Lisa Friedman
This article originally appeared on NYT > U.S. News

100 business executives discuss how to combat new voting rules: report

A group of more than 100 business community leaders joined a Zoom call on Saturday to explore what steps they could take to push back against legislation being considered in state legislatures across the country that would tighten voting laws, The Washington Post reported[1].

Leaders from Delta, American, United, Starbucks, Target, LinkedIn, Levi Strauss and Boston Consulting Group were present on the Zoom call, the Post reported. Atlanta Falcons owner Arthur Blank was also reportedly included in the conversation.

Two of the avenues discussed were stopping donations to politicians who support the legislation and postponing investments in states that approve the measures, four people who were on the call told the Post, including one of the organizers, Jeffrey Sonnenfeld, a Yale management professor.

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The goal of the call was to bring together companies that have issued their own statements following the signing of Georgia’s voting bill, the Post reported, citing Sonnenfeld.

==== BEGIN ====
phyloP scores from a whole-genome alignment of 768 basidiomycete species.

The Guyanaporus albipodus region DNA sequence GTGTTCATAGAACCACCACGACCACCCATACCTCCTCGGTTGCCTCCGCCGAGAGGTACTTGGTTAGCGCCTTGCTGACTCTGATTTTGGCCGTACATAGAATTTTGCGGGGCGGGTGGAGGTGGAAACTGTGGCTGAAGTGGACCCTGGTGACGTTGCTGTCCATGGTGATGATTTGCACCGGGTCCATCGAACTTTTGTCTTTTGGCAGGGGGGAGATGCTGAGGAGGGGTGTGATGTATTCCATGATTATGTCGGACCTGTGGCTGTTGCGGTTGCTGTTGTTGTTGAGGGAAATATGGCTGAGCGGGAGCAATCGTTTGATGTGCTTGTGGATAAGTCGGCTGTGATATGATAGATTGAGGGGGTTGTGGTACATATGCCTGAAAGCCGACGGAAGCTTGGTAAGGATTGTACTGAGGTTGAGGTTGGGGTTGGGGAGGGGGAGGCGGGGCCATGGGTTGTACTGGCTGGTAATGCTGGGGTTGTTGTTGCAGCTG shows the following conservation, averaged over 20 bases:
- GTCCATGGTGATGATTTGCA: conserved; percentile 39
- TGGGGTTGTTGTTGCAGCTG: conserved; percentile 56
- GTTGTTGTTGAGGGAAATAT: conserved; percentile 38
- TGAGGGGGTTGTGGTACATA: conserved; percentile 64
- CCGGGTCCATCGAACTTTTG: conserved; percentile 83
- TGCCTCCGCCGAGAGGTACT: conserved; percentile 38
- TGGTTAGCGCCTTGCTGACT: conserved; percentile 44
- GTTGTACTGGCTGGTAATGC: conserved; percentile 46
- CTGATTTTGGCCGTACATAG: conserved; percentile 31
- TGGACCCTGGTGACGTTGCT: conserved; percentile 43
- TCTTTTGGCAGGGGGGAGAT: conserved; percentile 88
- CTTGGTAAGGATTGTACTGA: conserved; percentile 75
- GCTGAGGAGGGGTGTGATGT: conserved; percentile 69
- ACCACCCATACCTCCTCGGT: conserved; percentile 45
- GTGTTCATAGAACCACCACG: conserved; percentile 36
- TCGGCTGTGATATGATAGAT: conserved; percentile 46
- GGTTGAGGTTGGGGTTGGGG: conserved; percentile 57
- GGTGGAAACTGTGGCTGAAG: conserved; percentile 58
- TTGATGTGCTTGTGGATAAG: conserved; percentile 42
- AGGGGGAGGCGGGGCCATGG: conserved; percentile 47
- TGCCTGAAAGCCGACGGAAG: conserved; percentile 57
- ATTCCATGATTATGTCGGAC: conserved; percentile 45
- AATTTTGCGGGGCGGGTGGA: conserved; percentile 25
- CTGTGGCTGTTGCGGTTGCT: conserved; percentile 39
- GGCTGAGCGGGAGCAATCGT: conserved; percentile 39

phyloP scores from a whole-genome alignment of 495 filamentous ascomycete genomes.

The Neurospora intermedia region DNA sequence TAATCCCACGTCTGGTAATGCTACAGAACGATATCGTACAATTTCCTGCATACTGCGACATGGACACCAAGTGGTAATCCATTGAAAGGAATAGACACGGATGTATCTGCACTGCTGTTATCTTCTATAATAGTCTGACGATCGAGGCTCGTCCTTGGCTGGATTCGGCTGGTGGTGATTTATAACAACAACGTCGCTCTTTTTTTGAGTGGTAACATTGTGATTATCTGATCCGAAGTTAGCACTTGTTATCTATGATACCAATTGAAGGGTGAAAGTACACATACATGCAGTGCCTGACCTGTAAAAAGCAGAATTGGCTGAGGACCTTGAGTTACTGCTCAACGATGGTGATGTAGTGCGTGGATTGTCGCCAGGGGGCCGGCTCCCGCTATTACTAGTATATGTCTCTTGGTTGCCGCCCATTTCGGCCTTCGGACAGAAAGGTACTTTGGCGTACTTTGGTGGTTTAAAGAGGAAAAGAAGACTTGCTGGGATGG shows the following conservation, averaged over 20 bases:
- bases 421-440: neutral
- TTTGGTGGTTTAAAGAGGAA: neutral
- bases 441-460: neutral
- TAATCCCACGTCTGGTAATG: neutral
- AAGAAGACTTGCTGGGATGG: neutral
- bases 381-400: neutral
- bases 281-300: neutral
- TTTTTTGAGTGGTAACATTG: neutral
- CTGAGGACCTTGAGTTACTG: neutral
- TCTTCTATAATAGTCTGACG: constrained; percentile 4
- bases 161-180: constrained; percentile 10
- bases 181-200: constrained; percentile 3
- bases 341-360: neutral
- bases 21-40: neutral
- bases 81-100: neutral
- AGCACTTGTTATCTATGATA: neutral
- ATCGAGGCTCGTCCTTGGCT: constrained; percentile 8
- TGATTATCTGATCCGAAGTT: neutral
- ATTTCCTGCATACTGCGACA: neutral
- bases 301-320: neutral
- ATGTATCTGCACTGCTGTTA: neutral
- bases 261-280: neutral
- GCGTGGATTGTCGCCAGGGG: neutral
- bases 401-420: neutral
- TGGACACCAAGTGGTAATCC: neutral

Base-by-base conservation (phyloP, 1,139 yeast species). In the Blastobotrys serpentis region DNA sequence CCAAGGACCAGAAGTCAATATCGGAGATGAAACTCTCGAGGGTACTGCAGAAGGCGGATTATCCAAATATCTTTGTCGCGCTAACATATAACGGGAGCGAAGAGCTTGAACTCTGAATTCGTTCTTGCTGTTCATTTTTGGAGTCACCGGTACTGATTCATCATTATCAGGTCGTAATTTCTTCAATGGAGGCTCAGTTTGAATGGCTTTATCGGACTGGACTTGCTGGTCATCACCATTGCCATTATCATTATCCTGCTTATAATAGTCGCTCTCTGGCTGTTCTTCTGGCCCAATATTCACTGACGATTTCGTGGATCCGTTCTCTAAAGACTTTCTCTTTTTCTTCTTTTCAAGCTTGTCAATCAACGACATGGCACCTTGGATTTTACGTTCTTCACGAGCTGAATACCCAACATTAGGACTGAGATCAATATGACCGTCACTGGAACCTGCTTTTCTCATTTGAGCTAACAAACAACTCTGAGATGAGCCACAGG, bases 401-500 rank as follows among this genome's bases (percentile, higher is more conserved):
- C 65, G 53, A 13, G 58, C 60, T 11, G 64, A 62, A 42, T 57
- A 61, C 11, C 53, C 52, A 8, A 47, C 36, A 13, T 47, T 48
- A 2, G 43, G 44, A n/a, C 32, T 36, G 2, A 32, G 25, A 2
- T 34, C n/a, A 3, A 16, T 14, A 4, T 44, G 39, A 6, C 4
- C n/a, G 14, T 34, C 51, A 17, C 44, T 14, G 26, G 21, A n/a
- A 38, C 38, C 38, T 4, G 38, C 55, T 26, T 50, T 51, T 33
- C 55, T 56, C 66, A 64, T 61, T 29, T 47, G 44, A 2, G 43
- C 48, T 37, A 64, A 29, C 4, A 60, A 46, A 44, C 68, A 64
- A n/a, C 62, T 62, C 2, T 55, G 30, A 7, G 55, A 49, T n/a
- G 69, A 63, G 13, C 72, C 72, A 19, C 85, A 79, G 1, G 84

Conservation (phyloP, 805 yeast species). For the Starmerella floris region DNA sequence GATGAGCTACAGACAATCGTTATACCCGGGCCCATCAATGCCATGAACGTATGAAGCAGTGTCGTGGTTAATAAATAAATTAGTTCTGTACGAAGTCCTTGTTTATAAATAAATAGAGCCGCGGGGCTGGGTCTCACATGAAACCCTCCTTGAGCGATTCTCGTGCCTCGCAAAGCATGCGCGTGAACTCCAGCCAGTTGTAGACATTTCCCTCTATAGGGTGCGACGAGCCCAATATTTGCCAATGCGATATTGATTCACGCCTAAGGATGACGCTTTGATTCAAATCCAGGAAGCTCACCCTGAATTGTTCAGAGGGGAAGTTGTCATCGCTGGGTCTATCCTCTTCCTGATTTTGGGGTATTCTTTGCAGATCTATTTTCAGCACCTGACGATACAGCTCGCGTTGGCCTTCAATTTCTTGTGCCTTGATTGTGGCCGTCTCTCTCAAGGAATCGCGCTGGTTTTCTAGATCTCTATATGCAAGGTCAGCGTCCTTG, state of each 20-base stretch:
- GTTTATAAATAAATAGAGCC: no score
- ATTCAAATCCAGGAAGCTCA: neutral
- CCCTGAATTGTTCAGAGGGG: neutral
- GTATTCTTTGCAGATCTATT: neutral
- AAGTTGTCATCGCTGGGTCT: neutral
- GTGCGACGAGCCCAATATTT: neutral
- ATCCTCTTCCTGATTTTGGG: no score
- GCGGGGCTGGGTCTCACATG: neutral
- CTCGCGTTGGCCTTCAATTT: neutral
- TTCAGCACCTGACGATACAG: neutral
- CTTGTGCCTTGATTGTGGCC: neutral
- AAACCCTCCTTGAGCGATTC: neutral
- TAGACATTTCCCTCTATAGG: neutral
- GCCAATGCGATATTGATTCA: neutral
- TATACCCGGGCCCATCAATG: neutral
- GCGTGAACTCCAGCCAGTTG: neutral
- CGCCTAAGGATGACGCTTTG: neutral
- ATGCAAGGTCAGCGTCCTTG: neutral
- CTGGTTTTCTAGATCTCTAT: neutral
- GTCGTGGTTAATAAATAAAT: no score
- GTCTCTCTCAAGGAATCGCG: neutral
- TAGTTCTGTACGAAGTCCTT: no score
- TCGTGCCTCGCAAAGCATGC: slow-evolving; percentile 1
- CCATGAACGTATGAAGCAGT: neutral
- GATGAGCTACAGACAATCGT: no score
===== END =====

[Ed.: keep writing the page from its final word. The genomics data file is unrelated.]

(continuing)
The participants didn’t settle on any final steps.

The meeting was first reported by The Wall Street Journal[2].

The meeting comes as backlash grows against Georgia’s recently passed voting law and the GOP battles with companies that have expressed opposition.

Since Georgia Gov. Brian Kemp100 business executives discuss how to combat new voting rules: reportBrian Kemp Kemp: Pulling All-Star game out of Atlanta will hurt business owners of color Ready or not, the era of corporate political responsibility is upon us Solving the ‘primary problem’ will repair our government and elections MORE[4][5][6][7][8][3] (R) signed the bill, companies including Coca-Cola[9] and Delta[10] have have spoken out against the legislation.

Earlier this month, Major League Baseball announced[11] that it was pulling the league’s All-Star Game from Atlanta in protest of the legislation. The July game will now be played in Denver[12], MLB announced this week.

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Senate Minority Leader Mitch McConnell100 business executives discuss how to combat new voting rules: reportAddison (Mitch) Mitchell McConnellHarry Reid reacts to Boehner book excerpt: ‘We didn’t mince words’ Democrats see opportunity in GOP feud with business Biden resists calls to give hard-hit states more vaccines than others MORE[14][15][16][17][18][13] (R) said last week[19] that it was “quite stupid to jump in the middle of a highly controversial issue.” 

On Wednesday, he backed off his comments[20], saying at a press conference in Kentucky “I didn’t say that very artfully yesterday. They’re certainly entitled to be involved in politics. They are. My principal complaint is they didn’t read the darn bill.”

Lawmakers in Texas advanced legislation[21] on April 1 that would implement new voting restrictions in the state, including limits on polling place hours and reducing options for voters to cast ballots.

[email protected] (Mychael Schnell)